The following is a story from NDA: An Autofiction Anthology. Gina Nutt is the author of the essay collection Night Rooms (Two Dollar Radio) and the poetry collection Wilderness Champion (Gold Wake Press). She earned her MFA from Syracuse University. Her writing has appeared in Cosmonauts Avenue, Joyland, Ninth Letter, and other publications.
The day comes and goes and I’d say it’s all the same but I know it isn’t. I’m on a sun journey and it’s a long one. Weight on my legs wakes me. Perched on the bed edge, Colin kisses my forehead. He nods at the tray bridged over my shins. A plate of warm toaster waffles and enormous strawberries stems off and centers cut out, a star of whipped cream sprayed in the hollows. A mug filled with coffee. A mason jar filled with orange juice.
I slice bites of waffle. Melted butter and syrup spills from the nooks. I unwrap the various shapes filling the empty stretch of sheet where Colin sleeps. A yacht rock album, milky vinyl with blue splatter across it. A necklace with a tiny cat-head silhouette. A bag of gummy worms. The animals rush toward the tearing sound. They leap onto the covers and step all over the crumpled paper. I lean back in bed, picking at my breakfast and starting on a ribbon of Dollar Dog Scratch-eez tickets. Neely noses at the plate. I swoop a finger through the whipped cream and hold my hand out to her. She laps at the white froth melting to my knuckles.
“I’ve got to get to work,” Colin says getting up. He hands me another gift, smiles extra-proud of this one.
“Is it fragile?”
“For the pool.”
I turn over the slim bundle, carefully untape the taped places, peel open the white paper with gold flecks to reveal a pair of shiny orange shorts with a white owl on the thigh.
Marinating in the water, June informs me this is my “Jesus year.” Ever since my Saturn’s return stretched several too-long years at the end of my third decade I have wondered why the years must come saddled with big meaning. Stamped like colorful rubber bracelets for any thinkable cause, all that wearable salvation. Birthdays can feel like bad music I listen to when no one else is around. Indulgent, pleasing, and wretched. I like to offset the bad feelings with elaborate unconsummated plans. Trips I don’t take. People I mean to call and don’t. Parties I don’t throw.
Last year I researched airfare and a weekend stay in a mid-state hotel—retro, pink, expensive. The hotel is situated in a region famed for its vintages. The hotel has its own label. I got really into wine. My online searches showed an uptick in queries concerning grapes, tasting notes, and terroir. I went in and out of shops, seeking a dressing gown. I wanted something miraculous—floor-length and sheer, marabou edging sleeves and hem. My longing was too specific. Something to recline in while speaking into a rotary phone.
June asks, “How are your plants?”
“I have several,” I gesture up toward the balcony.
“The testers,” she says.
“Something’s happening, I’m not sure what yet.”
“I think mine are duds.”
“Anything you keep inside all the time is a dud,” I say. “Try them on the balcony.”
June keeps talking about the plants we’re supposed to be growing, the seeds we’re testing for a friend’s wedding favors. She talks about dresses and shoes, fitting appointments, message threads displaying inside jokes between people we don’t really know.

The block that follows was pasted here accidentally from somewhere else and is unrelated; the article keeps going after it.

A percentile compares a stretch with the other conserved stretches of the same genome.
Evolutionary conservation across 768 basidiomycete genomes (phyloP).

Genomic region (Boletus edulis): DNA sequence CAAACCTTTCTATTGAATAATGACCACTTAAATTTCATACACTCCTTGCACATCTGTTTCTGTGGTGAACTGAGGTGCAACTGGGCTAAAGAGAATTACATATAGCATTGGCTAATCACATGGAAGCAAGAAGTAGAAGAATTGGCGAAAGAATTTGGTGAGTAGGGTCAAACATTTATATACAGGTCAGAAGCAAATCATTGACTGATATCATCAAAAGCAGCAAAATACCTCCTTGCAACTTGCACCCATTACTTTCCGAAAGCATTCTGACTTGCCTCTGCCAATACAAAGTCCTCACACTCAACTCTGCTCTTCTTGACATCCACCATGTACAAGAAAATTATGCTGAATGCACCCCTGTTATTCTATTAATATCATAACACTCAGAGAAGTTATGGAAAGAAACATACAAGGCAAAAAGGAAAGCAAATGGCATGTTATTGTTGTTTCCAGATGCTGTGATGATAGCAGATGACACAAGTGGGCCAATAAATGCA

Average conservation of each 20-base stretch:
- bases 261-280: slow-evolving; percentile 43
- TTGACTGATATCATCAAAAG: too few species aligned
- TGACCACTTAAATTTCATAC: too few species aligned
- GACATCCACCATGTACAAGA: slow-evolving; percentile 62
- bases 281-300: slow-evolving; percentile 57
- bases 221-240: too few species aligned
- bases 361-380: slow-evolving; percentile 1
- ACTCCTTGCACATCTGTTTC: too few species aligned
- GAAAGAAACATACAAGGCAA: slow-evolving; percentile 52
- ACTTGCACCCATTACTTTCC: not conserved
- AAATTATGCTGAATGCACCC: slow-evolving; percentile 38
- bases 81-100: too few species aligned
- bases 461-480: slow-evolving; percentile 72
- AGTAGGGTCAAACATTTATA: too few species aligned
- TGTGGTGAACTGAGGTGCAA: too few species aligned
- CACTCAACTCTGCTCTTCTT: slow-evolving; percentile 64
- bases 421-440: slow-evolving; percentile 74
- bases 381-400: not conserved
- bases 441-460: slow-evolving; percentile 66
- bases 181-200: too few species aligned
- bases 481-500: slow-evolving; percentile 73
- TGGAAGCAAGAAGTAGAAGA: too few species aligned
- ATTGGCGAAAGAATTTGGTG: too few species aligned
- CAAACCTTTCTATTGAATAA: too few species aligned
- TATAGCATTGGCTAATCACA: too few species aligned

“Are you excited?”
“For Erin and Luke’s wedding?”
“It’s something,” I say and roll off my floatie.
I give up on keeping my hair dry, wing my arms like I’m making a snow angel and sink myself to the pool floor. The sun through the water spreads possibility overhead. Rays like potential, beams of ambition and success. If I look too long, I’ll get a headache. I like these days I stay in the complex, save for walking Neely. Phone tucked in the dresser drawer with all my tee shirts, I circle the courtyard path. I repeat, “Doing my best, doing my best” and I’m not sure it’s true.
Coarse white and gray fur rains into the courtyard. Someone brushes a dog on their balcony. I hear the pins catch in the fur and the owner’s apology. The dog understands the sorry even less than the ritual that inspires it. A tuft lands on the plate June and I share. Salami and cheese, peppadews, almonds, olives.
“Do you ever get nervous handing over your ID in a liquor store?” I ask.
She laughs and snaps a cracker off in her teeth.
“Beer with groceries, I’m fine. But I get shaky buying liquor. Not enough to not buy it, but I sweat a little.”
“You’re too old for that feeling. What’s your rising sign?”
“I don’t know. But I’m bad at it. What if the person behind the counter decides they don’t like anyone’s face that day? Then we’re all liars.”
June’s dog, Science, drags a plant up the path. The roots drag on the ground. She drops it between our loungers. The command June delivers, “Leave it,” neat and crisp and Science totters off to cause damage elsewhere. I miss saying, “Let’s leave it at that” and the leaving actually happening.
I shuffle a deck on the balcony. I wait for Colin to arrive with takeout, the sliding door to whisper open and resume my quiet celebration. I’m bad at birthdays. So much expectation. So much increasing. I reveal an ace four cards into my draw pile. I kept things simple this year. The pink hotel year, I planned for different sun, champagne served poolside, cakes adorned with ribbons of shaved pink chocolate. I had room service dreams, confections the size of my face, burger and fries in a bath. I thought I would wake the next day, still high on the heme from dinner, baptized by loneliness.
From NDA: An Autofiction Anthology. “Ascendant” copyright © 2022 by Gina Nutt.